The Healthy Welfare Card is the centerpiece of a new cashless system proposed by Forrest, to encourage responsible spending, reduce welfare fraud, administration costs, and increase financial inclusion. Future welfare payments, he envisions, will be directed to an account at a nominated responsible financial institution, presumably one of the Four Pillars of Australian banking. The Healthy Welfare Card is the direct debit card linked to this banking account, but with a twist – spending on “alcohol, gambling products, illicit services and instruments that can be converted to cash (such as gift cards) and…activities discouraged by government, or illegal in some places, such as pornography” will be restricted, presumably by prohibition of certain retail outlets or at the point-of-sale. The card will be usable at all Australian retail stores that accept VISA or MASTERCARD via EFTPOS facilities (except for the aforementioned), but will not permit the withdrawal of cash.


Government's mean policies will have reverse effect on family stability
Jenna Price, WA Today

I am honestly tired of the Hockey narrative which talks about the sacrifices his family made to send him to a private school. This kind of casual elitism doesn’t even recognise that you have to be making the money to make the sacrifice.

This government is taking money away from families who already have burdens, who already feel stress. This budget, with the ideology of class warfare behind it, targets the disadvantaged.

It would be no surprise if there was an actual spike in divorce if these changes get through – the opposite effect of the one intended, I’m sure. Because nothing creates stress in a relationship like the lack of money. And nothing creates divorce like stress.


Budget debate must be about our future
Chris Kenny, The Australian ($)

To win the budget debate, Tony Abbott and Joe Hockey need to change it.

They are stuck in a fairness argument they invited upon themselves but can never win.

Labor MPs must be pinching themselves. Somehow the budget is being judged by whether the reduction in tax dollars going to individual welfare recipients is equivalent to extra tax imposts on those funding welfare.

This is an inane way to assess policy that aims to reduce reliance on welfare and increase opportunities for people to become self-reliant and net tax contributors.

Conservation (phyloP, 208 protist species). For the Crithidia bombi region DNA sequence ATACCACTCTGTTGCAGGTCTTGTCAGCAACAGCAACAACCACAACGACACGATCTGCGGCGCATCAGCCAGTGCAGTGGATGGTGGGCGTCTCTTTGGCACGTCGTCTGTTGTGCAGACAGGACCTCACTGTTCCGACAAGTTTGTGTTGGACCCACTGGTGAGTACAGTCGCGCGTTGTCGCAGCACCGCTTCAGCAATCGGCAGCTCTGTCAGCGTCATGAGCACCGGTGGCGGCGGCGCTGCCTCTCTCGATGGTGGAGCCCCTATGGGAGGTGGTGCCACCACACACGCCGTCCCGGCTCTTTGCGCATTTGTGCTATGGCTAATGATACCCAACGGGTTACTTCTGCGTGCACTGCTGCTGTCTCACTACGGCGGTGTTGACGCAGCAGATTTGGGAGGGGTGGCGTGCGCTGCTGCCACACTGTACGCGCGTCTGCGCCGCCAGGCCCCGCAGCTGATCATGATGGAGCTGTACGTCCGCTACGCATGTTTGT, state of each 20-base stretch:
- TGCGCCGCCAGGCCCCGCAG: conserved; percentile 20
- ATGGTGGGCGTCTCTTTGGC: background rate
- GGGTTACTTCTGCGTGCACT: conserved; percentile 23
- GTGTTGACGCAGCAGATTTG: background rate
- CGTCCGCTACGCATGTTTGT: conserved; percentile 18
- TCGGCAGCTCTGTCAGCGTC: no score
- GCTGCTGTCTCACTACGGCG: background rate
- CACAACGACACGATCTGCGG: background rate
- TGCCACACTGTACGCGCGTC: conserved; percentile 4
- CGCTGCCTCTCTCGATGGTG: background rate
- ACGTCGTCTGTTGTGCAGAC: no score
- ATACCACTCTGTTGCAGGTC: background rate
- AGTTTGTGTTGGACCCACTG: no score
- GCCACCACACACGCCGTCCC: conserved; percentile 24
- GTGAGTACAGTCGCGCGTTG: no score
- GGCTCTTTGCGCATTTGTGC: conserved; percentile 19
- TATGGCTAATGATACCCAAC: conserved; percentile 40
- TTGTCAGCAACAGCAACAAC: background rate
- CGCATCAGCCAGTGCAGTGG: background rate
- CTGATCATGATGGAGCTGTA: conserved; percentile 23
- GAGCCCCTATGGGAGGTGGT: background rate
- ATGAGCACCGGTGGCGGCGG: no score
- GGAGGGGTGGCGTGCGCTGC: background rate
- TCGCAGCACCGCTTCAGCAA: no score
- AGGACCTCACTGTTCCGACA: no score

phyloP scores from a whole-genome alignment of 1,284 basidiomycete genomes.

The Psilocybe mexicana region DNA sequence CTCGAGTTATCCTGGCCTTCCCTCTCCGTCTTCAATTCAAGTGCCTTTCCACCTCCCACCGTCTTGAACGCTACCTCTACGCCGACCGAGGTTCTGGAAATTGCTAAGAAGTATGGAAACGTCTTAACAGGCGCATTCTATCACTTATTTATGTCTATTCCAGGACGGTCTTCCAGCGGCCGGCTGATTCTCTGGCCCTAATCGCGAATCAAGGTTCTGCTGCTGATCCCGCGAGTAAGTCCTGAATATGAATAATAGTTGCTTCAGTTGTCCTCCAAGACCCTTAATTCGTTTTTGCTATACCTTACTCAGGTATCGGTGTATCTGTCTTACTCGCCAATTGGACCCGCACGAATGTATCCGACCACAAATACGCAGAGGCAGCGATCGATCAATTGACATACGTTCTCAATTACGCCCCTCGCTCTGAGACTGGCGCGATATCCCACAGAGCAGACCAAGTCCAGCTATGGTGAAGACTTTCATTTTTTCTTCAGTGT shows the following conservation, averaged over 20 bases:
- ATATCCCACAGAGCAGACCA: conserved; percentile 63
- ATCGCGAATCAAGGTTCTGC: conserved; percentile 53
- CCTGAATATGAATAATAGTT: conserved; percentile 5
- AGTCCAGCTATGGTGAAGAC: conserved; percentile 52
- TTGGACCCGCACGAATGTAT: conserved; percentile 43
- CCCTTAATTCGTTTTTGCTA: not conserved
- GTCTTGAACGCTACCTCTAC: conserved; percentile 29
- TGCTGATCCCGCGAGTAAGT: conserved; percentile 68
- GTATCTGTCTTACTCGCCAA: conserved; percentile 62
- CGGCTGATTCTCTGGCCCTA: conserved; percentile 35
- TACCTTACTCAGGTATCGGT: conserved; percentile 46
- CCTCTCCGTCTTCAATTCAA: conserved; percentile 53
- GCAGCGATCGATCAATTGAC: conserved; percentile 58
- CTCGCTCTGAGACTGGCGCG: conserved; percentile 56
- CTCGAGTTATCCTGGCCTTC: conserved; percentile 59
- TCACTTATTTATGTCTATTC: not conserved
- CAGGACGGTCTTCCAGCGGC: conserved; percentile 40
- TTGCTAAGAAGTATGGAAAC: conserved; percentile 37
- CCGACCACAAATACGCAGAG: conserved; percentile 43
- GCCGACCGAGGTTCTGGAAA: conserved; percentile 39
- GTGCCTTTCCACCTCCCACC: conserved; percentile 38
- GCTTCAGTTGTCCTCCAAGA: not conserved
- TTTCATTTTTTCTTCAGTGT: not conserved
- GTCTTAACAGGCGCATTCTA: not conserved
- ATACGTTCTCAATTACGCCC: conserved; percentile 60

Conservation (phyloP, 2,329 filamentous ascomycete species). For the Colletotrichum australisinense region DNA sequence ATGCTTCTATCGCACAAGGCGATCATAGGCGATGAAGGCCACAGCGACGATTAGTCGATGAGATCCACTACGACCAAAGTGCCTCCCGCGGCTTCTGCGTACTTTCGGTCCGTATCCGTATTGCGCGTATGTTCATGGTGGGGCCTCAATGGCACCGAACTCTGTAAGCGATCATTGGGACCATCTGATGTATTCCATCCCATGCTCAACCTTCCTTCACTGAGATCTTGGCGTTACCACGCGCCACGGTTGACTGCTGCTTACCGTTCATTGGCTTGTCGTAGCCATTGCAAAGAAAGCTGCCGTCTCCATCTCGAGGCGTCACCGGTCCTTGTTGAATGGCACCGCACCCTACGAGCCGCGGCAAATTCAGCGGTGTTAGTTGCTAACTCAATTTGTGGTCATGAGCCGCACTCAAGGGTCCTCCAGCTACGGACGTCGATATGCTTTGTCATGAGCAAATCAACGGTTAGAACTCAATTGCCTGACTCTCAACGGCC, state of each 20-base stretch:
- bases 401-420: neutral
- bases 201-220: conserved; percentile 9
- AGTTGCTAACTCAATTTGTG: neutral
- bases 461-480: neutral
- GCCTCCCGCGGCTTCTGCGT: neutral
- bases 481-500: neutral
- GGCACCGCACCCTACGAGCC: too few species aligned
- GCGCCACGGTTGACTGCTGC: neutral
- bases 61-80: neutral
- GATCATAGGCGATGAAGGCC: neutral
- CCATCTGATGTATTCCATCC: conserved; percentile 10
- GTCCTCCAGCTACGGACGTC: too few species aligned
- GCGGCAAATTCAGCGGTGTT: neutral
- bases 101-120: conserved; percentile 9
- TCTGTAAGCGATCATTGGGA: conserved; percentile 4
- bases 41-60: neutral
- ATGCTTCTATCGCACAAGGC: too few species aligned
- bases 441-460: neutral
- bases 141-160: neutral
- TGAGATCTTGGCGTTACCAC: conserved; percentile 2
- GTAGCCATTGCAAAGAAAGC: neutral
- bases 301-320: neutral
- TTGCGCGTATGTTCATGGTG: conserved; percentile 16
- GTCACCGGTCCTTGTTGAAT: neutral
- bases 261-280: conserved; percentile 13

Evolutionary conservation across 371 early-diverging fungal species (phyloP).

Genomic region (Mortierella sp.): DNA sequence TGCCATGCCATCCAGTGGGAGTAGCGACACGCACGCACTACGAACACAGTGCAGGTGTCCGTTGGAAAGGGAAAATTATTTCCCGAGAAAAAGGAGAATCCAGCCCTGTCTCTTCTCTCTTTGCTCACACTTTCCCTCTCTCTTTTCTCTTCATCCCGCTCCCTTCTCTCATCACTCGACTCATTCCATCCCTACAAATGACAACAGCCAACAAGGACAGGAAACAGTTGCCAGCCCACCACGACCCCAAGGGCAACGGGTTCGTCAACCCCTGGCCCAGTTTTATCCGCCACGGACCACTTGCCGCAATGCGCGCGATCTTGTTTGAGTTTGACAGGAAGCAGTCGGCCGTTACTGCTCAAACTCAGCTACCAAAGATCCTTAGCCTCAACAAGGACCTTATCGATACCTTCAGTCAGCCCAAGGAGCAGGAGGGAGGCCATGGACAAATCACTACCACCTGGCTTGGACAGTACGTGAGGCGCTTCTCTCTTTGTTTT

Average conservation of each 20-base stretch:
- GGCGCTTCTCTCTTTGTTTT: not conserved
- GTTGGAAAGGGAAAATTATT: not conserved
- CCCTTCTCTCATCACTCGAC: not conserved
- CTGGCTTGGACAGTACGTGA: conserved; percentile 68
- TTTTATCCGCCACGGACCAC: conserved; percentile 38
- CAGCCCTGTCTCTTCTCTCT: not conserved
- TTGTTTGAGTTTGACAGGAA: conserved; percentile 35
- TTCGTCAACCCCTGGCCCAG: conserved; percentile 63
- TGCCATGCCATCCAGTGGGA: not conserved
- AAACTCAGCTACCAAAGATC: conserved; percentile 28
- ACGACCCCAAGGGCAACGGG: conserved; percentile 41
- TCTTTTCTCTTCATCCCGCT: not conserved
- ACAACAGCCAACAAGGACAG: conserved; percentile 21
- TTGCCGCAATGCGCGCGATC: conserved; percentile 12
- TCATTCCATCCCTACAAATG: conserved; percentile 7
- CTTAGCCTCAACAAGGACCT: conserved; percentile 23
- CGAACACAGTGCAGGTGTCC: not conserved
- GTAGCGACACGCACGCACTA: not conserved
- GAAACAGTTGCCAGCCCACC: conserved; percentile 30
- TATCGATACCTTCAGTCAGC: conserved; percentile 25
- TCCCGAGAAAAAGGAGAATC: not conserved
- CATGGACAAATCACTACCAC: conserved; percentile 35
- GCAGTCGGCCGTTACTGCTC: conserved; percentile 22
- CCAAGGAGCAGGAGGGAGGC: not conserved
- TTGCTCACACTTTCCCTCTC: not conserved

Letting a good PPL be buried in the name of fairness
Paula Matthewson, The Drum

In some ways, the PPL represents everything the Government has done wrong in formulating and selling the budget. It's a poorly conceived policy that was peremptorily delivered with no attempt made to explain or build support for it.

The PPL was doomed from the start by being seen as a ploy by the new Opposition Leader at the time to counter what was emerging as Tony Abbott's "women problem".


Crossbench senator David Leyonhjelm rules out backing PPL, Direct Action, in talks with Joe Hockey
Karen Barlow, ABC

The Federal Treasurer's round of cross-bench diplomacy is in trouble, with Joe Hockey battling to get support for some of the Government's signature budget measures and policies.

Liberal Democrat Senator David Leyonhjelm says he has told Mr Hockey he will never support the Abbott Government's Direct Action climate change policy, nor the $5.5 billion paid parental leave (PPL) scheme.


Government still struggling to win backing for its budget and key policies
Louise Yaxley, PM, ABC

LOUISE YAXLEY: On the budget itself, David Leyonhjelm broadly backs the Government's strategy to reduce spending.

But he is firmly opposed to some of the specifics, including cutting people under 30 off unemployment payments for six months.

DAVID LEYONHJELM: I'm not going to be supporting six months with no money if nothing is done about getting people into work.


Winners and losers
Tom Iggulden, Lateline, ABC

Joe Hockey's attempts to sell his budget hit two stumbling blocks today. Treasury numbers released under Freedom of Information suggested the poor will lose more than the rich if all Budget measures pass through the Senate. And, as he continues to search for support, at his latest meeting with the crossbench senators he was told to go back to the drawing board.


Pope Francis and the New Values Debate
John Gehring, Time

During the three and a half decades that Pope John Paul II and Pope Benedict XVI led the Catholic Church, a network of influential U.S conservatives — the late Fr. Richard John Neuhaus of First Things, George Weigel of the Ethics and Public Policy Center, Michael Novak of the American Enterprise Institute and Robert George of Princeton University — filtered church teaching through an ideological prism that baptized the Iraq war, made an idol of unfettered markets and radically narrowed Catholic identity to a scorecard that aligned neatly with the Republican Party’s agenda.

In tandem with Pope John Paul II’s hardline episcopal appointments, these Catholic intellectuals and activists played a decisive role in pushing the American hierarchy to the right.


Pope Francis: ‘Put the Needs of the Poor Ahead of Our Own’
Carl Bunderson, National Catholic Register

At Sunday's Angelus address at the Vatican, Pope Francis called on those receiving his message to care first for the poor before concerning themselves with their own wants and needs.

“Jesus teaches us to put the needs of the poor ahead of our own,” he said Aug. 3 in St. Peter’s Square. “Our needs, even if legitimate, will never be so urgent as those of the poor, who lack the necessities of life.”